# Computing Pi - how to use lambda expression

## Computing Pi - how to use lambda expression

Hi, every one.

I want to calculate PI using multi-core parallel algorithms. I have following code:

It seems to work well, but I can't write this with lambda expression.I tried to use example from this topic, but still something is wrong.. Please, show me how it could be look like..

```#include <stdio.h>
#include <tbb/blocked_range.h>
#include <tbb/parallel_reduce.h>
class Pi_MC
{
private:
long num_steps;
double step;
public:

double pi;
void operator () (const tbb::blocked_range<long> &r)
{
double x, sum = 0.0;
long end = r.end();
for (int i = r.begin(); i != end; i++)
{
x = (i - 0.5) * step;
sum = sum + 4.0 / (1.0 + x*x);
}
pi += sum * step;
}
void join(Pi_MC &p)
{
pi += p.pi;
}
Pi_MC(Pi_MC &p, tbb::split)
{
pi = 0.0;
num_steps = p.num_steps;
step = p.step;
}
Pi_MC(long n)
{
pi = 0.0;
num_steps = n;
step = 1.0 / (double) num_steps;
}
};
int main()
{
const long n = 100000000;
Pi_MC pi(n);
tbb::parallel_reduce(tbb::blocked_range<long>(0, n, 1000000), pi);
printf ("Pi = %.16f steps: %d n", pi.pi, n);
system("pause");
}
```

7 Beiträge / 0 neu
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Something like this perhaps (not tested):

```
#include <stdio.h>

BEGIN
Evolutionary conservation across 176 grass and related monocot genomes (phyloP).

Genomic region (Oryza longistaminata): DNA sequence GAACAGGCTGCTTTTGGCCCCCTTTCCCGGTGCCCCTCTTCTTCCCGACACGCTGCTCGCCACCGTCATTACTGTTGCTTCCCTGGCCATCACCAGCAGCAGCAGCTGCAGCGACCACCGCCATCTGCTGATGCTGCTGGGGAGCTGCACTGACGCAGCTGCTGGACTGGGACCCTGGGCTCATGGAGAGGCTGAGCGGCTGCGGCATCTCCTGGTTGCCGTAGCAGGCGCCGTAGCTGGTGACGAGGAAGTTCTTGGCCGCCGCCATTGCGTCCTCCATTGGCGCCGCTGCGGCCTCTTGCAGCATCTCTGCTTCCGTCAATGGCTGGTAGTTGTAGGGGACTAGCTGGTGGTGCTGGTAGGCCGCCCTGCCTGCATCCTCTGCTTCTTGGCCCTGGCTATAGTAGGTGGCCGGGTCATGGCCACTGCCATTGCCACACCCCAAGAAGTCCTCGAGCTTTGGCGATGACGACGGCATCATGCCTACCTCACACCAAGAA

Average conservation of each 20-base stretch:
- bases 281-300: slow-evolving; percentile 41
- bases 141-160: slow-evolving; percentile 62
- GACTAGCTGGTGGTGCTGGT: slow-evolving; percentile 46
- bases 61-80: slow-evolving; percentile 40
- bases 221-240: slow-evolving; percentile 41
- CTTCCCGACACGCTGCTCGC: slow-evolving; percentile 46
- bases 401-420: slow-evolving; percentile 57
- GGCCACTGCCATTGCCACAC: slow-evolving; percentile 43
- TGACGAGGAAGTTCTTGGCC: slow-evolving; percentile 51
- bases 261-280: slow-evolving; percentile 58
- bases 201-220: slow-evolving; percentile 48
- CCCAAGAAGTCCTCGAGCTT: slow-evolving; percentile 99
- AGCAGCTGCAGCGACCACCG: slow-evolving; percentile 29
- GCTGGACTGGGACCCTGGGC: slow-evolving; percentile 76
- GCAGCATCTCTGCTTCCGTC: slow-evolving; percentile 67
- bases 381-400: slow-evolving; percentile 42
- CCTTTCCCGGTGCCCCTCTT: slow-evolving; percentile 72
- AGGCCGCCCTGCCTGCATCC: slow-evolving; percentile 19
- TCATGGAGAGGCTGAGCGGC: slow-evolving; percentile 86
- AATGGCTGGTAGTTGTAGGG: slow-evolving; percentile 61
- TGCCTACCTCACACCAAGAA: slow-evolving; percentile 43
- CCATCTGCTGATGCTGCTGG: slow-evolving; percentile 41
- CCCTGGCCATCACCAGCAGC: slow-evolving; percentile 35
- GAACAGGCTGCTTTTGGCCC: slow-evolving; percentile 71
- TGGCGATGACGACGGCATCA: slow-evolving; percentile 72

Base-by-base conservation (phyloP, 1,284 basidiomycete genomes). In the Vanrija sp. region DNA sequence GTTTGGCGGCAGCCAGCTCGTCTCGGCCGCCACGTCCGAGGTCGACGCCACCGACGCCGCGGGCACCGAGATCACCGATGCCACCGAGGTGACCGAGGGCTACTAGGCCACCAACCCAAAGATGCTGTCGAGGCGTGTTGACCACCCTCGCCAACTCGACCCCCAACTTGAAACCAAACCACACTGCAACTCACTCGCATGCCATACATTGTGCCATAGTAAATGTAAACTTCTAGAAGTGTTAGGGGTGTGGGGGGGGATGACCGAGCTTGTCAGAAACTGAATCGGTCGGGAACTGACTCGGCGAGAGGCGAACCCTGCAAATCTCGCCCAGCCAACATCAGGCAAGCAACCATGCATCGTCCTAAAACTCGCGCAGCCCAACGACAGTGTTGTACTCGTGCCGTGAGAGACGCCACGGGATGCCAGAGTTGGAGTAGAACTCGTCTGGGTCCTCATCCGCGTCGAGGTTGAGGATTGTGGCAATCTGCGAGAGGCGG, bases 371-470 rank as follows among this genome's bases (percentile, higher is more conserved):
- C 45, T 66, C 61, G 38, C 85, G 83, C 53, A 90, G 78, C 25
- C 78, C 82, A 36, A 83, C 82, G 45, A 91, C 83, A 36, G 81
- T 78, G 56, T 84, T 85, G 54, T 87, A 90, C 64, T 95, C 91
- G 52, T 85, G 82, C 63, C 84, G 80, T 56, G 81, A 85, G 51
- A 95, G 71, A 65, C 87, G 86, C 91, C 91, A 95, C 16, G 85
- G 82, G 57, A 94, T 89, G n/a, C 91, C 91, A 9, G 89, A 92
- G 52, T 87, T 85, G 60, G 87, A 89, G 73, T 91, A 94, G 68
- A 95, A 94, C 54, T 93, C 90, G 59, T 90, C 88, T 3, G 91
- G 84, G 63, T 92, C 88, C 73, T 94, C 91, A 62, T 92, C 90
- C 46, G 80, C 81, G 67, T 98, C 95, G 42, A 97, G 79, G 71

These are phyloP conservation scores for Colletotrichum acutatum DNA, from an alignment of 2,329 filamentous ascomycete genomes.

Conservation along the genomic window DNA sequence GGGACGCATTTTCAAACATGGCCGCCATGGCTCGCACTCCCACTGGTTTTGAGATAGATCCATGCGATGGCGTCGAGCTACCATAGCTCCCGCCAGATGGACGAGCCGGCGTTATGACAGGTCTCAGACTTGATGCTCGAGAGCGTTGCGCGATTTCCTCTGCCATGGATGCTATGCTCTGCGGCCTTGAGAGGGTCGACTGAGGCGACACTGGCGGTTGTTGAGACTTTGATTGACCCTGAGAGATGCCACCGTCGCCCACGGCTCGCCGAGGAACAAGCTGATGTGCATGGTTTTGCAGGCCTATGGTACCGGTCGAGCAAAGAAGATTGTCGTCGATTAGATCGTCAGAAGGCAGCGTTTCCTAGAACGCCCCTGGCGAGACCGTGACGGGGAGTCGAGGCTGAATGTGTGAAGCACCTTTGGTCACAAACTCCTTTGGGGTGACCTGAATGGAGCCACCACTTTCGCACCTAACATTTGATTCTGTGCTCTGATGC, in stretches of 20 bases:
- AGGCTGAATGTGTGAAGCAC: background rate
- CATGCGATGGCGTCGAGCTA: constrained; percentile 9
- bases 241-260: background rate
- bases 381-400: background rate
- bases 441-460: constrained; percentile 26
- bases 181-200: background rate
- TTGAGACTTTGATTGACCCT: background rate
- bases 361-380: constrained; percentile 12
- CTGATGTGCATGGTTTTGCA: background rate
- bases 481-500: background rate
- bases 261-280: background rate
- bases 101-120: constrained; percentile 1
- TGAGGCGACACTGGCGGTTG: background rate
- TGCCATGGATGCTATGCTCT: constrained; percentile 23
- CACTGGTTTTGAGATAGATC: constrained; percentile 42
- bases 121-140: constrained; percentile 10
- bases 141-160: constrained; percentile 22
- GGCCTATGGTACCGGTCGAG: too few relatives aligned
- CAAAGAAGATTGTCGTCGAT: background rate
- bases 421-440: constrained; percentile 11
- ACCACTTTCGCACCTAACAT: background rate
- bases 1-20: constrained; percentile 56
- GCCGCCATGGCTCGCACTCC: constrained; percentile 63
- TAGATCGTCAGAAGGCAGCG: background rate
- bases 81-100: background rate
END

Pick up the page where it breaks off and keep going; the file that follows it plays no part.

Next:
#include <functional>

#include <tbb/blocked_range.h>

#include <tbb/parallel_reduce.h>
int main() {

const long num_steps = 100000000;

const double step = 1.0 / num_steps;

const double result = tbb::parallel_reduce(

tbb::blocked_range<long>(0, num_steps),

0.0,

[] (const tbb::blocked_range<long> &r, const double value) -> double {

double sum = 0.0;

for (int i = r.begin(), end = r.end(); i != end; i++) {

const double x = (i - 0.5) * step;

sum += 4.0 / (1.0 + x*x);

}

return value + sum * step;

},

std::plus<double>()

);

printf ("Pi = %.16f steps: %d n", result, num_steps);

system("pause");

}

```

Edited on 2013-01-02, after next 3 postings: added missing "#include <functional>", and another self-indulgent "const" with the "value" parameter ("const" should have been the default all along, and "var" should have been an additional keyword...).

This code didn't want to be accepted:

```
std::plus()

```

replaced it:

```
[]( double s1, double s2 ) { return s1+s2; }

```

and Viola!

Happy 2013!

Did you use "#include <functional>"? I'll assume that the template argument failed to show up because you wrote "std::plus<double>()" instead of the workaround syntax "std::plus&lt;double&gt;()" to assure correct visualisation in this forum.

I didnt have include.. Works! ;)

Now for a finishing touch: does the following work instead of that for loop to determine "sum" (with "#include <numeric>", of course)?

```
const double sum = std::accumulate(r.begin(), r.end(), 0.0,

[] (const double acc, const long i) -> double {

const double x = (i - 0.5) * step;

return acc + 4.0 / (1.0 + x*x);

});

```

Actually using that might be a bit pedantic, though, as it doesn't really make the code more concise... although perhaps it does illustrate intent a little bit better. It could also be interesting to compare timing results, because it seems more challenging to optimise around that lambda than with a straightforward loop.